My son points to a pyramid of tiny cans containing Vienna sausages. “What is that stuff?” he asks. I explain that Vienna sausages are merely the spines of the Spam animal.
Before I can slink away and laugh, the proprietor catches my eye and smiles. “Where y’all from?” she asks.
Her eyes grow big. “Oh, were y’all ‘round that interstate when it fell?”
I explain that, no, we were fortunate enough not to have been anywhere near it. She thanks God on our behalf, pops a pork rind into her mouth, then launches into what I’m sure must be her one and only Atlanta story:
I was headin’ back from Florida when my radiator started bubbling over in, wouldn’t you know it, Bolingbroke, Georgia! I kept hoping some good ole boys would drive by and come help me out, but nobody stopped. I walked to the next exit – because I didn’t want to get any closer to Atlanta, ya know – and lo and behold I found me some good ole boys. They had me up and out on the road in no time.
“Whew! That was lucky,” I concede, still silently debating the merits of seeking any type of stranger for help.
That’s when I see them. The collection of old presidential campaign buttons, ranging from Roosevelt (Theodore, that is) to Nixon. I float over, barely containing my glee. (I did mention I’m a history nerd, right?) The proprietor breaks my rapt attention. “Just a dollar a piece,” she says. I want to clap my hands together and do my Snoopy dance, but I refrain. Better to keep calm in these situations.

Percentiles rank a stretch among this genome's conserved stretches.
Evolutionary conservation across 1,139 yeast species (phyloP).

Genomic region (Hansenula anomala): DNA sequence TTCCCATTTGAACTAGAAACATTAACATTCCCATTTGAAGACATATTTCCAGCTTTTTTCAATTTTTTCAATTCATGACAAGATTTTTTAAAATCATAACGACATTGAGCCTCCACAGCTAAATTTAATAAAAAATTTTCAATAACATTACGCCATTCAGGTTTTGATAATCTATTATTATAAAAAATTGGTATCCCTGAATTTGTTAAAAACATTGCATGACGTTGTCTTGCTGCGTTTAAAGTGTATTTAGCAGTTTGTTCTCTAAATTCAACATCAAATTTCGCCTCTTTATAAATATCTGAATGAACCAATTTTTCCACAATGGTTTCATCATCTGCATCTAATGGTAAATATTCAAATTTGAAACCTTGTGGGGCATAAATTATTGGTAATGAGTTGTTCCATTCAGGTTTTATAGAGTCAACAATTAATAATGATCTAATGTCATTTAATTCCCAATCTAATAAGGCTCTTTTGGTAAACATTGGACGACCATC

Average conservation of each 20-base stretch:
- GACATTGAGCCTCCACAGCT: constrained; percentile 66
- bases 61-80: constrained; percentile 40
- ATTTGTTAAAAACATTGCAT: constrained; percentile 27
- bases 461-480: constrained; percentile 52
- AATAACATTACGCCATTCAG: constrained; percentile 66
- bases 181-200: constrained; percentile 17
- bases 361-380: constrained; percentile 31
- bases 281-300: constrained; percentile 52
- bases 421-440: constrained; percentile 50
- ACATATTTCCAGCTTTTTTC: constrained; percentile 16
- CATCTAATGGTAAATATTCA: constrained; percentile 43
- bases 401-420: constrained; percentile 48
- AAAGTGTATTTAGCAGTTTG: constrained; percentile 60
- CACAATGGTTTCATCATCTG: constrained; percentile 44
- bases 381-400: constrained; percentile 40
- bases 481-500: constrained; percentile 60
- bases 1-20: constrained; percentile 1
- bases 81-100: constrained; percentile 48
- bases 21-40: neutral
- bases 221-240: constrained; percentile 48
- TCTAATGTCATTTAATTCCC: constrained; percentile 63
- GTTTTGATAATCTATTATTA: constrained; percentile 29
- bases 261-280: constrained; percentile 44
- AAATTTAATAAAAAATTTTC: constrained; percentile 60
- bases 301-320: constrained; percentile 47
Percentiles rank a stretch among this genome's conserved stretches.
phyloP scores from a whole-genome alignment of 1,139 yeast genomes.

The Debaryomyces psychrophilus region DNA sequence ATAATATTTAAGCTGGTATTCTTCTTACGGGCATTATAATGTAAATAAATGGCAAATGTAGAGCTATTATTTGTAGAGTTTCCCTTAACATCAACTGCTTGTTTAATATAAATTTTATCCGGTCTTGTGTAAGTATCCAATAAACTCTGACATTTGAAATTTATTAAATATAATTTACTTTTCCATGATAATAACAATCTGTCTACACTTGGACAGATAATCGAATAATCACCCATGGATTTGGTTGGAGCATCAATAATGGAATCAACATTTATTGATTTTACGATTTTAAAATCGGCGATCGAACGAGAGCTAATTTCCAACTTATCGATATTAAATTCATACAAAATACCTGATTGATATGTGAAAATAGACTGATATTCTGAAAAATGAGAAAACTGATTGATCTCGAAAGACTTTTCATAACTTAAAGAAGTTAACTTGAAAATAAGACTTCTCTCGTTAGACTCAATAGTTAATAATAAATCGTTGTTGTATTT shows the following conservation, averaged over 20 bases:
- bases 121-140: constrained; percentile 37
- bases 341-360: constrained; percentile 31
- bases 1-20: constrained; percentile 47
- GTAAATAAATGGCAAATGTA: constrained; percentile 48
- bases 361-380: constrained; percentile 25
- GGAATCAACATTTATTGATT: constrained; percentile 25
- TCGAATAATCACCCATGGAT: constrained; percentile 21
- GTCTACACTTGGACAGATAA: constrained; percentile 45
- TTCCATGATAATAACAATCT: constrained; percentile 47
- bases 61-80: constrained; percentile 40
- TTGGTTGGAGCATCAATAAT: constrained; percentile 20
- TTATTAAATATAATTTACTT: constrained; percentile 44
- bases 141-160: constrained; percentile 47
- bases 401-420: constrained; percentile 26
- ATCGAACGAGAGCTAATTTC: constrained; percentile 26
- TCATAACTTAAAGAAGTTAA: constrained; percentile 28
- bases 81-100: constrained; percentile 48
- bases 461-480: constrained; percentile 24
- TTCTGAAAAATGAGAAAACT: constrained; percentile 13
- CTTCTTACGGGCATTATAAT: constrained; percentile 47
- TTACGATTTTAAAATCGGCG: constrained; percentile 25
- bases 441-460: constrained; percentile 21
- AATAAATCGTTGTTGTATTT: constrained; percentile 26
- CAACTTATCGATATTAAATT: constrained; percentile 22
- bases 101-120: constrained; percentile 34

“Really? I’ll give it some thought,” I say nonchalantly. Moving to the next row, I start deliberating which buttons I want most. I can’t decide, so I move in for a second gander.
She watches me scan the collection for a few long moments. “A dollar a piece, you said?” I ask.
Dangling a pork rind over her mouth, she shakes her head. “No, five bucks a piece – crunch, crunch, crunch – or $40 for the whole thing.”
Never trust a woman chain-chomping pork rinds.
Long story, short, I got the whole thing for significantly less than $40. Not exactly a steal, but apparently witnessing my negotiating skills was priceless. So says my dear husband.
Mammoth Cave Tour: Domes and Dripstones (or, Drones and Dipsticks, as we like to call it)
We arrive bright and early for our tour with Rangers Autumn and Eric and two busloads of what will prove to be our “closest” friends for the next two hours. I do not mean closest in a congenial sense.
To give a bit of perspective, Mammoth Cave is 405 miles worth of cave tunnels compacted into seven square miles. On our two-hour tour today, we will be covering less than two of them.
The tour starts at the “New Entrance,” which was blasted into existence in 1921. It’s a little eerie approaching the door to the netherworld…
…and a whole lotta NOPE when the official, hand-sized greeter does its thing (read: moves).
But, as you may recall from past posts, I am a badass. So I entered the cave. I may or may not have shuddered a little when the door slammed shut behind me.
280 steps down, we start to see some cool stuff: